Isnilon Hapilon’s sons among remaining 20 insurgents in Marawi
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Isnilon Hapilon’s sons among remaining 20 insurgents in Marawi

FILIPINO troops are zeroing in on three sons of Isnilon Hapilon, the slain “emir” of Islamic State in Southeast Asia, and two Malaysians, including Amin Baco, who has been central to facilitating the movement of foreign fighters in the region.

A top military commander said this on Saturday as troops continued a phased withdrawal from Marawi city, in the Philippines’ south.

Lieutenant-General Carlito Galvez said the men were among only 20 insurgents who remained in a small area in the devastated lakeside city, including five “significant” figures, and three battalions of troops were closing in on their positions.

“We cannot say our mission is totally accomplished or completed if the five persons are still there,” he said, adding the remaining militants are “struggling to survive” and to protect their shrinking position.

SEE ALSO: Filipino militants who sparked Marawi clash die in gun battle 

The Philippines is preparing to declare the end of fighting in a southern city seized for five months by pro-Islamic State rebels, a top military commander said on Saturday, as troops continued a phased withdrawal from the devastated lakeside city.

“Most probably tomorrow, we can do it,” Galvez told reporters when asked when the military can declare fighting is over. “We can declare it is totally complete.”

Another general told Reuters they were also looking for a prominent Indonesian militant. The military is concerned Isnilon’s sons and these foreign fighters could succeed core leaders of the alliance killed this week.


Hapilon was reportedly picked as the IS designated leader for the Southeast Asian region last year. Source:

Hapilon and Omar Maute were killed by commandoes on Monday. Malaysian Mahmud Ahmad, who experts say may have funded the Marawi siege, was also dead, according to a freed hostage, but his body has yet to be found.

The Defence Ministry said on Saturday that forensic tests by the US Federal Bureau of Investigation had confirmed that the man killed was Hapilon. The United States has provided technical support to treaty ally the Philippines, including surveillance drones.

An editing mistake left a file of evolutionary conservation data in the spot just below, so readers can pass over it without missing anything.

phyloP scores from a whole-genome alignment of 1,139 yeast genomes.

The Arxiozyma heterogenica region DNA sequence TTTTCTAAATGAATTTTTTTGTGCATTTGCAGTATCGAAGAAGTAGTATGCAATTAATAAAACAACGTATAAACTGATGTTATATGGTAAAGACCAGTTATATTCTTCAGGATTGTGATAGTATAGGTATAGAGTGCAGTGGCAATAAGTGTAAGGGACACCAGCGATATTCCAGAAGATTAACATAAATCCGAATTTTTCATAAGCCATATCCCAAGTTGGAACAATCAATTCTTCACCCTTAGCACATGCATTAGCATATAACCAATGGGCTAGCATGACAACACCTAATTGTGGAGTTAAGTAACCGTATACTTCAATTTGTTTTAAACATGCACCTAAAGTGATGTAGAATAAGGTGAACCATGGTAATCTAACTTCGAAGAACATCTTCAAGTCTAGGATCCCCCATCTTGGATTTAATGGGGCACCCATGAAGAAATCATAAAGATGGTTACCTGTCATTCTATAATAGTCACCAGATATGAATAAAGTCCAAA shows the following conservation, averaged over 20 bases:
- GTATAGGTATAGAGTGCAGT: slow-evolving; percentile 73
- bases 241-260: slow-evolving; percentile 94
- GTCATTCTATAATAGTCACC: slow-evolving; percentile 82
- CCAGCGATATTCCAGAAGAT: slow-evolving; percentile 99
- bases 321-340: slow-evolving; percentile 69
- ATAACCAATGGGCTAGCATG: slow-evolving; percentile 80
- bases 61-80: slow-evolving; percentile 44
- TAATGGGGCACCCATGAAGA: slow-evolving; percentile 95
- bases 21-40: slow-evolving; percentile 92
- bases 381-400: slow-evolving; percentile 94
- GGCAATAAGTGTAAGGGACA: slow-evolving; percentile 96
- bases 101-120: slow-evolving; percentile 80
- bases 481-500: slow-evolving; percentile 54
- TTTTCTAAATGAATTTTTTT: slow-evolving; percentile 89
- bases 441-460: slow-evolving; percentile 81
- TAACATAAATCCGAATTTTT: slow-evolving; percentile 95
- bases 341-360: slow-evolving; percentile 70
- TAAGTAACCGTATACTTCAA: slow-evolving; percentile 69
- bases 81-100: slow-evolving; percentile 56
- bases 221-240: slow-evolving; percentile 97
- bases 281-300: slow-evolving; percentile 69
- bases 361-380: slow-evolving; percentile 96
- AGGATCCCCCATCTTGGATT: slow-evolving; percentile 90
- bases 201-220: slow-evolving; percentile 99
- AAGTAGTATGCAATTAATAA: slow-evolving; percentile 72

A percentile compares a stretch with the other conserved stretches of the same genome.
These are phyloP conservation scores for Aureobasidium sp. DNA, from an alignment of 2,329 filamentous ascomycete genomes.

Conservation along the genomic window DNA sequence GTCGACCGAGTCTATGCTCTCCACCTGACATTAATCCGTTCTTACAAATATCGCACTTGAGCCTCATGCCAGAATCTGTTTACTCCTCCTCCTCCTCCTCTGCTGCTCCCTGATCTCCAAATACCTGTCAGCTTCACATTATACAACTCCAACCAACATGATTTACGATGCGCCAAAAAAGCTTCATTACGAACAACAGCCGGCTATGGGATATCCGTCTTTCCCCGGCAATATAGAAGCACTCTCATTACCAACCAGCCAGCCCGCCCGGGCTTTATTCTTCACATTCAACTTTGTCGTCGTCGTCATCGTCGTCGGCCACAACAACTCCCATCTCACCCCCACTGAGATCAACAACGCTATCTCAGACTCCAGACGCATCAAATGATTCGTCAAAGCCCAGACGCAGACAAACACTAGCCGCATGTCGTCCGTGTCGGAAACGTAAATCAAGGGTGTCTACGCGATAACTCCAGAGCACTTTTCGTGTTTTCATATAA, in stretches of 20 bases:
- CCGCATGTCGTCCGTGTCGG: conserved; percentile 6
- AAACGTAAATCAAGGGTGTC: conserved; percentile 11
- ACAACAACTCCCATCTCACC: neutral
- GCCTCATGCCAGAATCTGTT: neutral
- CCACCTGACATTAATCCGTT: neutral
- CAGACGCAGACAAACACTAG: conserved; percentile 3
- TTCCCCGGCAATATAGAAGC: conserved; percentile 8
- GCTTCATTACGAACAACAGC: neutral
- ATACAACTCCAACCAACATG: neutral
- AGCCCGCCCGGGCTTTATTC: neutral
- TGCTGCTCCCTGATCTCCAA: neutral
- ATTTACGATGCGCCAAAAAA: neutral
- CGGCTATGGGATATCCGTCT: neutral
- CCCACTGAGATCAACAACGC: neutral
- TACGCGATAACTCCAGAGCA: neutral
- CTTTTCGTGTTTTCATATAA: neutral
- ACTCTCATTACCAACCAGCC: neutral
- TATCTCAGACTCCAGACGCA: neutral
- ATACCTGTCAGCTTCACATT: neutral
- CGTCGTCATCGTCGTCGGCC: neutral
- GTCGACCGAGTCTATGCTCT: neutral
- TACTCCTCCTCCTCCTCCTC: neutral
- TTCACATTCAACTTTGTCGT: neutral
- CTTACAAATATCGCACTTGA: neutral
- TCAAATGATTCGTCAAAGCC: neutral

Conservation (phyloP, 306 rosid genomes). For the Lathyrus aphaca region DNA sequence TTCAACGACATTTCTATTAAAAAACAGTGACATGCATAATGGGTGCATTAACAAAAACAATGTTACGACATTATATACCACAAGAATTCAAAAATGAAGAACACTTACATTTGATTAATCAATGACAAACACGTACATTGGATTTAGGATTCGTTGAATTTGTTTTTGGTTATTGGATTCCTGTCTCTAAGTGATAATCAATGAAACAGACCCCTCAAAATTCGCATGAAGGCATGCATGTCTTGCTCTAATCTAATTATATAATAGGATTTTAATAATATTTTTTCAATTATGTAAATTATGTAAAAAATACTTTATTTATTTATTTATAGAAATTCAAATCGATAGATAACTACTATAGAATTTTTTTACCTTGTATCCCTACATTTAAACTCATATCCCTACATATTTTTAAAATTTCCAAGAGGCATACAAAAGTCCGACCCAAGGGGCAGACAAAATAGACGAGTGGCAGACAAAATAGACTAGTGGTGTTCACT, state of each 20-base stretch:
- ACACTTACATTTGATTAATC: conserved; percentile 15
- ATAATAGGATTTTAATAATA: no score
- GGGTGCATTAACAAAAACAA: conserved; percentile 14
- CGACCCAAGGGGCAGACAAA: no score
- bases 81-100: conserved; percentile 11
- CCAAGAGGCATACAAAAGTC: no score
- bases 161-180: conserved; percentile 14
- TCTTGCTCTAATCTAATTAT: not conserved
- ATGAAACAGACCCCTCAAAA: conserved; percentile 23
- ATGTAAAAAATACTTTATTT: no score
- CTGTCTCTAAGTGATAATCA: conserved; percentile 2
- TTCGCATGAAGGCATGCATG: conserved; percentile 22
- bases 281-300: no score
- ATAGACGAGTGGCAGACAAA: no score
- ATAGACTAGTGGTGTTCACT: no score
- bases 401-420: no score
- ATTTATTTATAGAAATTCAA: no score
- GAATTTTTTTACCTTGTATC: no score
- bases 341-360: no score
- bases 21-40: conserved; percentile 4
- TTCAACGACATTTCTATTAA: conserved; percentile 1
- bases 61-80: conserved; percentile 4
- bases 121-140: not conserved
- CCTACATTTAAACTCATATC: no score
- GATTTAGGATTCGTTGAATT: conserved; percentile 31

The deaths of the leaders could slow down any effort by Islamic State to establish a presence in Mindanao, a vast island with a history of rebellion and home to the predominantly Roman Catholic nation’s Muslim minority.

Malaysian militant surrender

According to Channel News Asia, Amin Baco is currently the most senior Malaysian militant alive, following the reported death of compatriot Mahmud.

A senior regional security source said Amin Baco had made contact with the Philippine military to negotiate a surrender.

“Amin Baco, a Malaysian terrorist, is now acting as the leader of 30 members of ISIS and the Maute Group who are hiding under a mosque in barangay (district) Sabala Manao in Marawi city, and is subject to the joint task force for operations of the Philippines’ military,” the source was quoted as saying.

“Amin Baco has made contact with the Joint Intel Task Group to surrender and that is now being processed.”

The source added the process of Amin Baco’s surrender was currently underway.

Highly capable rebel group

The organisation and combat capability of the rebels has stunned the military. Some experts see the siege as a prelude to a more ambitious bid by Islamic State loyalists to exploit Mindanao’s poverty and use its jungles and mountains as a base to train, recruit and launch attacks in the region.

Galvez, head of the Western Mindanao Command, inspected troops in Marawi and sent off a battalion of marines central to military operations. It was the second unit to leave the conflict area.

SEE ALSO: Philippines: Foreigners in leading militant roles in besieged Marawi 

The military declined to divulge the number of troops remaining in Marawi. Elite commandoes were leading the assault, with army infantry battalions and police commandoes securing safe areas.

The military said eleven hostages were “processed” on Saturday to determine whether they were really captives or militant members and sympathisers trying to slip away.

Galvez said rehabilitation, including retrieval of the dead, would start after the end of hostilities is declared.

The Philippines estimates the rebuilding of areas battered by months of government air strikes could cost at least PHP50 billion (US$971 million).

Additional reporting by Reuters